That’s especially important now that millennials are dominating the workforce. They’re generally thought to bring a creative entrepreneurial spirit to the office, but they have short attention spans – and they’ve been warned to expect 15 different jobs in their careers. “Most companies are experiencing high turnover, because their employees aren’t engaged in what they’re doing,” Vivian notes. But she’s seen this movie before. When you train employees and managers to think and act like leaders, she says, you create greater productivity and lower turnover, “because they’re totally engaged in what they’re doing.”

If you’re interested in engaging Vivian, please note that she’s not interested in selling training. “I am driven to inspire people to see the value of learning every day; to create their own opportunities to learn and grow,” she says. “There’s something to learn every day.”

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Who needs “process” when we’ve got each other?

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Let me get something off my chest. If you’re a business owner, process is your friend.

I’ve heard too many business leaders say that process inhibits their organization’s creativity. Or flexibility. Or culture.

Hogwash! Process is a discipline that enables companies to grow and make a profit. If you don’t embrace process, you won’t have much flexibility or creativity left. Or much of a business, for that matter.

I don’t say this just because I’m an engineer, or an efficiency and effectiveness expert who has worked in plants for Toyota, Honda and other industrial giants around the world. I believe this because I brush my teeth twice a day (sometimes three). I floss. I change my clothes daily. I set my alarm the night before. Because processes – disciplined, repeated behaviours that produce specific outcomes – are key to overcoming everyday human inertia and achieving results.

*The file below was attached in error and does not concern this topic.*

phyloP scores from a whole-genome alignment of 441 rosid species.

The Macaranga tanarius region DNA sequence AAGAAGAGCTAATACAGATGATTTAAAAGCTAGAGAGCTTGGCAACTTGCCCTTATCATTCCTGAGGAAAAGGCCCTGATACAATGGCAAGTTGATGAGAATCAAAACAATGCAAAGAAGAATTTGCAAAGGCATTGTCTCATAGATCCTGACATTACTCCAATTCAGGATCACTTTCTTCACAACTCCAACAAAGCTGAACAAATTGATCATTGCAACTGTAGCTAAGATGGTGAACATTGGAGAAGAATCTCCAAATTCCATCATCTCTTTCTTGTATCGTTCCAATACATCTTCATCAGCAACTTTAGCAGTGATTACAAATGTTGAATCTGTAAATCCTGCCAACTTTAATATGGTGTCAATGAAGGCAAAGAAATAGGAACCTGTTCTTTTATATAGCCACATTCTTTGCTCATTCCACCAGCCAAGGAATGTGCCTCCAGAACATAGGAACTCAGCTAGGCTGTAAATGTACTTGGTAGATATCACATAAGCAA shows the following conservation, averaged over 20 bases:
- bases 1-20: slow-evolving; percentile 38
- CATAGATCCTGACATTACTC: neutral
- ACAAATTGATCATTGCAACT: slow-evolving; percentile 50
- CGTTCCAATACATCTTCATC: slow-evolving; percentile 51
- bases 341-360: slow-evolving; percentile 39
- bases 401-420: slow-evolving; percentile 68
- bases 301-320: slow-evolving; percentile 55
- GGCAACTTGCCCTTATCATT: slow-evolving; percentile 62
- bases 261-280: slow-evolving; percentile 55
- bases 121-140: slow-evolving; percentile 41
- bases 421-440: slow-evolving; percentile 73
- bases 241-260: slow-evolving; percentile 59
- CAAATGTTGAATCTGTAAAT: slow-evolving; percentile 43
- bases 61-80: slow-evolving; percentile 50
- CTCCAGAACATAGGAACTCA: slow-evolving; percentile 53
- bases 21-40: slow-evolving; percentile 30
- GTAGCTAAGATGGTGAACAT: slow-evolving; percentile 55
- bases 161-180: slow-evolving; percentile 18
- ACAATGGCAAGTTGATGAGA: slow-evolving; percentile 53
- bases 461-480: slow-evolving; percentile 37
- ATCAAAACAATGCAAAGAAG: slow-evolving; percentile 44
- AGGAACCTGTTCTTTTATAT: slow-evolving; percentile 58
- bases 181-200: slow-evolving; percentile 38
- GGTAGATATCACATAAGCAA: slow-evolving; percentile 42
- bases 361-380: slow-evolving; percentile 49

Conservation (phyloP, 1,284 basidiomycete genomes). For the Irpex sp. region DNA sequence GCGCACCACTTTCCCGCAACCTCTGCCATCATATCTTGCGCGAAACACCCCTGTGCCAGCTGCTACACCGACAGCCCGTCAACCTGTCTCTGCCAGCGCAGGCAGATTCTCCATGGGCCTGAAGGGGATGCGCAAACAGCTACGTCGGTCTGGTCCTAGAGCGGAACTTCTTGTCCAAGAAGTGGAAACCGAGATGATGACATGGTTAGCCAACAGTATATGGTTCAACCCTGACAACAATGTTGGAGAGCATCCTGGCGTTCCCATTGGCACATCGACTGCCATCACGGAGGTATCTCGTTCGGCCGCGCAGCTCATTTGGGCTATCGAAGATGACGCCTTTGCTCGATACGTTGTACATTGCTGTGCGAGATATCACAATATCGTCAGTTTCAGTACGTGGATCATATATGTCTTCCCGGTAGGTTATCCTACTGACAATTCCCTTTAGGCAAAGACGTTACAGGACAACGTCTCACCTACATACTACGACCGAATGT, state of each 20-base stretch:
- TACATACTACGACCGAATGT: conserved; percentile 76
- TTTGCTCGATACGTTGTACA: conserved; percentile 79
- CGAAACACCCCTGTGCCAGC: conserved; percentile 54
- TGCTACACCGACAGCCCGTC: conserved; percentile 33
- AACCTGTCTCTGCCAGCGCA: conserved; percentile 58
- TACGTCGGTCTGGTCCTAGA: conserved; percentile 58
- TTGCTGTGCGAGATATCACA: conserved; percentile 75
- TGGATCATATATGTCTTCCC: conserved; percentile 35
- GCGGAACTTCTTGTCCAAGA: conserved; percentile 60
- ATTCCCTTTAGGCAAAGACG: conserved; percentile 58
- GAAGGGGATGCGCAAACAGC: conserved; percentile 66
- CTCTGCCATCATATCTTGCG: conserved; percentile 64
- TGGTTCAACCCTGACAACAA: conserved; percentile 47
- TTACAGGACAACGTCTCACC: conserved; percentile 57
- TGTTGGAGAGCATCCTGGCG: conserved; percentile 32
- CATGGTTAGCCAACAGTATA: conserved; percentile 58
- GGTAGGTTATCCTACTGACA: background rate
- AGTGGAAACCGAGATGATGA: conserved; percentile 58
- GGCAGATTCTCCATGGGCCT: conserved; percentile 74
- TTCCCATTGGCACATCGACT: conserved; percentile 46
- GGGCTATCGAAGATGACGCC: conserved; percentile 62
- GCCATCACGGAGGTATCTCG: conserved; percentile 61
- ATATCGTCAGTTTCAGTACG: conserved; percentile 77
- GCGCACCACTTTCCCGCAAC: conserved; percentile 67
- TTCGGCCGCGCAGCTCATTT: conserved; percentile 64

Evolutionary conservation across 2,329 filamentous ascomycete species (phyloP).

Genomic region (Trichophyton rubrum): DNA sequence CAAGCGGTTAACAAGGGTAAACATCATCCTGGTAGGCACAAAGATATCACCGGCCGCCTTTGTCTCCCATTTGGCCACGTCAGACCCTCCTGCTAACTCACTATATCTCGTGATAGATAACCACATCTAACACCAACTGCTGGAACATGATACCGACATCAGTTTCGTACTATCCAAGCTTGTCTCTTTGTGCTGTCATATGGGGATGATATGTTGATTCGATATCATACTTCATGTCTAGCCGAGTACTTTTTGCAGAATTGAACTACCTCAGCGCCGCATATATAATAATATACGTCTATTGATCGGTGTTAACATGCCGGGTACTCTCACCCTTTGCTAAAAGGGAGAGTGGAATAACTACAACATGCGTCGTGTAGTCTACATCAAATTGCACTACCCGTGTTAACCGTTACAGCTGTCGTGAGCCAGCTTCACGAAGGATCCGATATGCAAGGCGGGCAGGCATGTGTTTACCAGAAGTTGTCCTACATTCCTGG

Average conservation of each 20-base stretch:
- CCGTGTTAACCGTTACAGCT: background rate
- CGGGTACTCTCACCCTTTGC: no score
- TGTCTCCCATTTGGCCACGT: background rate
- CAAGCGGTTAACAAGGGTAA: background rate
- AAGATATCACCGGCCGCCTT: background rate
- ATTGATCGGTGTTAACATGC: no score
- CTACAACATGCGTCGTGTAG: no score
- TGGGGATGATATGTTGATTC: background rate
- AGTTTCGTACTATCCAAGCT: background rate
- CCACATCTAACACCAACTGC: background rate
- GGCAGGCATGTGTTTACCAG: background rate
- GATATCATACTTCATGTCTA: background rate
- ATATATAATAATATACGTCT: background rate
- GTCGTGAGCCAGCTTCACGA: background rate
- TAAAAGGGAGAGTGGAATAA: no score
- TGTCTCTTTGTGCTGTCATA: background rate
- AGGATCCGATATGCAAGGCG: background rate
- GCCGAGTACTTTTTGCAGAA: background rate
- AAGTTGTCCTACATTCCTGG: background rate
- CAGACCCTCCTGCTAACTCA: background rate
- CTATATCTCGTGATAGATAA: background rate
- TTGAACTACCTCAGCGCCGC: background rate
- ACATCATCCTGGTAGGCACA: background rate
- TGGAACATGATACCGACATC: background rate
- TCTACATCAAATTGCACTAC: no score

It’s natural for leaders to shy away from formal processes. I get it. They fear that their innovative, consensual organization will suffocate in an avalanche of rules. They dread resistance from colleagues who distrust change. Some even fear losing their own autonomy after years of operating their business on the fly.

But the operations they see as consensual and common sense may in fact be chaotic and wasteful. Where disciplined processes are in place, everyone knows what to do and why. Without such systems, everyone may be working hard, but they may not be working together.

Here’s a case study. A mid-sized producer of telephone systems called me to solve a problem: after booking new orders, they were waiting six months for payment. When I investigated, I realized this wasn’t a cash-flow issue. It was an efficiency problem and a shortage of accountability.

Here’s what was happening. The sales team had quarterly goals, so they pushed hard only four times a year. This created fulfillment problems as the company overloaded suppliers by requesting extra components. (One saving grace: as there was no timetable for ordering parts, some calls went out late.)